The most important thing to know from this latest round of testing? Natural isn't always better. 

Consumer Reports looked at six natural repellents -- meaning the active ingredients are derived from plants instead of chemicals -- and found that five of them only protected the wearer against mosquitoes for an hour at the most. 

But one natural repellent, Repel Lemon Eucalyptus, was found to give at least seven hours of protection against Aedes mosquitoes, which are known to carry Zika. 

Out of all 16 repellents Consumer Reports tested -- both chemical- and natural-based -- two synthetic products -- Ben’s Tick and Insect Repellent and Sawyer's Premium Picaridin Insect Repellent -- ward off Aedes mosquitoes the longest with just one application. 

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The Centers for Disease Control and Prevention has said active ingredients like DEET, picaridin and oil of lemon eucalyptus "typically provide reasonably long-lasting protection."

Health officials do say that while oil of eucalyptus products shouldn't be used on children younger than age 3, all three of the most effective active ingredients can be used by pregnant women. 

Back in April, the CDC released a map showing that mosquitoes known to carry Zika could soon be found across the lower half of the U.S.

Florida brewery creates eco-friendly, edible six-pack beer rings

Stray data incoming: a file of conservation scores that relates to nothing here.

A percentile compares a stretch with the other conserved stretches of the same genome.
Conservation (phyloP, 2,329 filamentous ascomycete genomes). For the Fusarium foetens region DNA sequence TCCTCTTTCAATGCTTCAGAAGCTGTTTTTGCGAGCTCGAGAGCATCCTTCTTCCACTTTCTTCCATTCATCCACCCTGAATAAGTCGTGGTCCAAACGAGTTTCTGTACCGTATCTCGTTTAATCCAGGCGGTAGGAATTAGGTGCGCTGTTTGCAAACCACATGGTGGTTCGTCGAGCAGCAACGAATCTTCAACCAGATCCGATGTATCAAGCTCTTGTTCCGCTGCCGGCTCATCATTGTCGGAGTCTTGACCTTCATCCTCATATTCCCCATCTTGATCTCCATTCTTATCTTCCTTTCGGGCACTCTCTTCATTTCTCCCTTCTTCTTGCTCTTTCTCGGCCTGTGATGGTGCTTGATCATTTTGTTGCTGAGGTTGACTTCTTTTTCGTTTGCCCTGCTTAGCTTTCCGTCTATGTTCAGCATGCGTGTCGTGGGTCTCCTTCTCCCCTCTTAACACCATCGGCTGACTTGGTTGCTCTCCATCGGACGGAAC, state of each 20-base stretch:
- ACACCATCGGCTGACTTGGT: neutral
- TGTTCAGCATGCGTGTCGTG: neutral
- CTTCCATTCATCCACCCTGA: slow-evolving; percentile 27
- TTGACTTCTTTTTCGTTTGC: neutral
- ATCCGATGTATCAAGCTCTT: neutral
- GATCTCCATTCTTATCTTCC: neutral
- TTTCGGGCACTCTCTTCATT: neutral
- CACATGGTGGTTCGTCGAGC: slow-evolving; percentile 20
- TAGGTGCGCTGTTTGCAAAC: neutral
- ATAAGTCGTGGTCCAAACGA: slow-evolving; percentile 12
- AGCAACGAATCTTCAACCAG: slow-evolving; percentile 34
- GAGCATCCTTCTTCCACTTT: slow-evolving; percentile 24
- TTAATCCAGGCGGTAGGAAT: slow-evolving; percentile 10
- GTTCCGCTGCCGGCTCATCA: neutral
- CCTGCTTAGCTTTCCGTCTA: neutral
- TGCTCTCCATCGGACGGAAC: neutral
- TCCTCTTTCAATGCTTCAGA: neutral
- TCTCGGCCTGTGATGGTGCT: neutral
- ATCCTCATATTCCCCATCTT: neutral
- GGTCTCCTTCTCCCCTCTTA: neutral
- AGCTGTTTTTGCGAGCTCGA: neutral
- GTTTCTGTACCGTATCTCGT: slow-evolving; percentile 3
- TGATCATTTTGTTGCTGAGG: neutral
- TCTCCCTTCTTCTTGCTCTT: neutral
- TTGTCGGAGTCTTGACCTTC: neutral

Saltwater Brewery, a famous beer spot in Delray Beach, Florida, is making waves for its innovative new packaging, which it hopes will lead to saving marine life.

CraftBeer.com reported Saltwater has created a new six-pack ring that is both eco-friendly and edible. 

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The rings are completely biodegradable, as resistant and efficient as plastic and made of barley and wheat ribbons, which makes them edible for marine animals that come in contact with them, CraftBeer.com reported.

“It’s a big investment for a small brewery created by fisherman, surfers and people that love the sea,” Peter Agardy, head of brand at the brewery, said in a promotional video

The rings are being marketed as the first of their kind and could help save wildlife.

“We hope to influence the big guys and hopefully inspire them to get on board,” company president Chris Gove said in the video. 

Saltwater Brewery had no comment beyond its statements in the video.

Vanessa Hudgens fined for vandalizing national forest

While on a romantic getaway for Valentine's Day, Vanessa Hudgens and her boyfriend, Austin Butler, carved their names into a red rock wall in Arizona.

The only problem? Defacing the property in the Sedona, Arizona's Coconino National Forest is illegal.

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Hudgens posted a photo on Instagram of the carving, which had her and her boyfriend's names surrounded by a heart. The image has since been removed, but not before authorities saw it.

She received a citation for the misdemeanor count of damaging a natural feature on U.S. Forest Service land and paid a $1,000 fine. The fee will help volunteers restore the rock by scrubbing and sanding it down, according to The Associated Press.

Coconino National Forest Service spokesman Brady Smith said that officials rarely find out who carves their names into the rocks but given that Hudgens is a celebrity and she posted the photo on Instagram